It is eternally surprising to me that people keep doing studies of whether democracy affects growth using the same cross-country data but their regular findings—that institutions and the rule of law matter but democracy doesn’t—are less of a surprise.
The latest, “Democracy and Growth: A Dynamic Panel Data Study” (pdf) is from Jeffry Jacob, of Bethel University and Thomas Osang of Southern Methodist University:
In this paper we investigate the idea whether democracy can have a direct effect on economic growth. We use a system GMM framework that allows us to model the dynamic aspects of the growth process and control for the endogenous nature of many explanatory variables. In contrast to the growth effects of institutions, regime stability, openness and macro-economic policy variables, we find that measures of democracy matter little, if at all, for the economic growth process.
They look at a full 160 countries over 50 years, building on a large existing literature, which includes (my own picks, not theirs):
- Acemoglu et al. (2008) found that once you control for ‘country fixed effects’ (i.e. systematic and apparently intractable differences between countries) there is no link between the level of democracy in a country and its income. This is because democracies tend to (not necessarily coincidentally) have other good characteristics.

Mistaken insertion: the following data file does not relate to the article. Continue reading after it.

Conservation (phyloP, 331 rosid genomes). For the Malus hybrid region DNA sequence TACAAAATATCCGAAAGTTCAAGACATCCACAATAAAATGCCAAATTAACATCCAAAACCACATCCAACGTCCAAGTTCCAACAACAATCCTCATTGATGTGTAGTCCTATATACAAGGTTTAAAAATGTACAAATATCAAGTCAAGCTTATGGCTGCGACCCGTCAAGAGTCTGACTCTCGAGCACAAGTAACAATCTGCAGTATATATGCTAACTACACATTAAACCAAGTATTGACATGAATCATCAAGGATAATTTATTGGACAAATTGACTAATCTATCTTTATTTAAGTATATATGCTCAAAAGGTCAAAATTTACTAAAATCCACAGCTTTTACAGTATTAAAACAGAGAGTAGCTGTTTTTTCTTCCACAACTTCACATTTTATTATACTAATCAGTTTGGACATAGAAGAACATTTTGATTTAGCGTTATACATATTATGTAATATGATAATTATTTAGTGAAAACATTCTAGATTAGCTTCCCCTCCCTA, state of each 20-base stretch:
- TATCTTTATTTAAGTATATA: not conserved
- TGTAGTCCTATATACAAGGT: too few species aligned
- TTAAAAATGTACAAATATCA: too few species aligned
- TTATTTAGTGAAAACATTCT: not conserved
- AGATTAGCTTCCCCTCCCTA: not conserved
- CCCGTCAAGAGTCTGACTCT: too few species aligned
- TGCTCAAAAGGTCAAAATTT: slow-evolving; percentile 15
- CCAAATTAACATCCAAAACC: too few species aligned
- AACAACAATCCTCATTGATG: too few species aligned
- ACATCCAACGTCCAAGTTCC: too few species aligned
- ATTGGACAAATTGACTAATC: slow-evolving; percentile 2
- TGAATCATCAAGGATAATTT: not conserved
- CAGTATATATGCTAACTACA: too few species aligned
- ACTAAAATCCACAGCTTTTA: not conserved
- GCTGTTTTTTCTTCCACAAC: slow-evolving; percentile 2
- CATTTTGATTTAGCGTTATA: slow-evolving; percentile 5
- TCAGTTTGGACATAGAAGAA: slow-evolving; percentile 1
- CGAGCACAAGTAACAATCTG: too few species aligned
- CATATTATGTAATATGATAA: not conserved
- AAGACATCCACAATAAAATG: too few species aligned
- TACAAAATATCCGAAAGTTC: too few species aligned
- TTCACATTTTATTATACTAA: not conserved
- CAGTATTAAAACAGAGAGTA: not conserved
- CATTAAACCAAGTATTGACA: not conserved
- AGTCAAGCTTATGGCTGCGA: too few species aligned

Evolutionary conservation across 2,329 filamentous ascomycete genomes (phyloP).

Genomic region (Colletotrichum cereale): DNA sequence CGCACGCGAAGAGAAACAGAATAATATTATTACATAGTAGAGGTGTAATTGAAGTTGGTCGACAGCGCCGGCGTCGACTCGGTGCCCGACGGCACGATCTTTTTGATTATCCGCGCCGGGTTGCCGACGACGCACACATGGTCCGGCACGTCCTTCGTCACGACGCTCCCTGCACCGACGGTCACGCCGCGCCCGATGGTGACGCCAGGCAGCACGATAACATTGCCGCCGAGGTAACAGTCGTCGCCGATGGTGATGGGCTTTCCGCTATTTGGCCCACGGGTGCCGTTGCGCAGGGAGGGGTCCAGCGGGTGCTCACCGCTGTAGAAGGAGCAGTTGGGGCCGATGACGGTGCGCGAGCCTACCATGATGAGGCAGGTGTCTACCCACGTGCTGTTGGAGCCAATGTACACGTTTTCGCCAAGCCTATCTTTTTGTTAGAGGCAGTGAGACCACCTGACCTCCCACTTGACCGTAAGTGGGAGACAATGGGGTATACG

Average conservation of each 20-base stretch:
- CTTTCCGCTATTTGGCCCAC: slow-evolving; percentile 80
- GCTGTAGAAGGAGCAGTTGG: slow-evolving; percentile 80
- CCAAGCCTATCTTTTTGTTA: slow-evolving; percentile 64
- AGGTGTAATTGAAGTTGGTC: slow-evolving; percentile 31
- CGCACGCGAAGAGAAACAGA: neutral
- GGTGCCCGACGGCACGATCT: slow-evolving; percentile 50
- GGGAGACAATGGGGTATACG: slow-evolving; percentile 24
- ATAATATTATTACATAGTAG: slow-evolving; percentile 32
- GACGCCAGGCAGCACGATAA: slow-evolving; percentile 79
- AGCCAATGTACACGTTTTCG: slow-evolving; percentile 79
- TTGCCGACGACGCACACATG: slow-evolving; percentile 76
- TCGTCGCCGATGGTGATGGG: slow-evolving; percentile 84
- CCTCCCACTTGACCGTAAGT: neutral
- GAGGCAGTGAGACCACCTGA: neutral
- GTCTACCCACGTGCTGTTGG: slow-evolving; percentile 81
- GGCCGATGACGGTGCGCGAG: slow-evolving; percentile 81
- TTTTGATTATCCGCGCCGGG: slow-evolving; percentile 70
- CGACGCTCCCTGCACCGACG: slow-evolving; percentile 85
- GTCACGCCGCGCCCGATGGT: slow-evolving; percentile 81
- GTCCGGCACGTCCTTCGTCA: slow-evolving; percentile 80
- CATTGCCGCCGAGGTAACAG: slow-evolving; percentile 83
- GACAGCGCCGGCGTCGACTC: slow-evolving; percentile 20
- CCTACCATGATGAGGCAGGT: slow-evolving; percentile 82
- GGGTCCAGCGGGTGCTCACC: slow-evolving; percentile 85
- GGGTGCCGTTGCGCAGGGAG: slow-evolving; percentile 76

- Cervellati et al. (2004) found that never-colonies benefited from democracy whereas countries that had once been colonies did worse if they were democratic.
- Barro (1996) found that democracy was slightly negative for growth once you account for variables like the rule of law, small governments, free markets and human capital (i.e. skills, education and cognitive ability)
- Lehmann-Hasemeyer et al. (2014) found that democratising Saxony between 1896 and 1909 destroyed lots of stock market wealth in anticipation of worse laws
- Mulligan et al (2004) found that democracies and non-democracies choose very similar policies
That the evidence suggests democracies and non-democracies perform about the same might be surprising given the state of public ignorance. In Sam’s words “the public is ignorant about politics and lacks even the basic facts that it would need to make sound judgments about political issues.”
But at the same time, as people get more knowledgeable they get more dogmatic. Experts know a lot, but they gather evidence that fits their existing ideology; ideologies both help us understand the world and blinker us in some ways.
Perhaps democratic ignorance and expert narrow-mindedness roughly balance out—or perhaps representative democracies and non-democracies both choose similar sorts of people to rule anyway.
Either way, the evidence seems to suggest that insofar as we can help countries to develop, the key institutions we should be supporting are markets, property rights and the rule of law, and considerably less significance should be accorded to democratisation.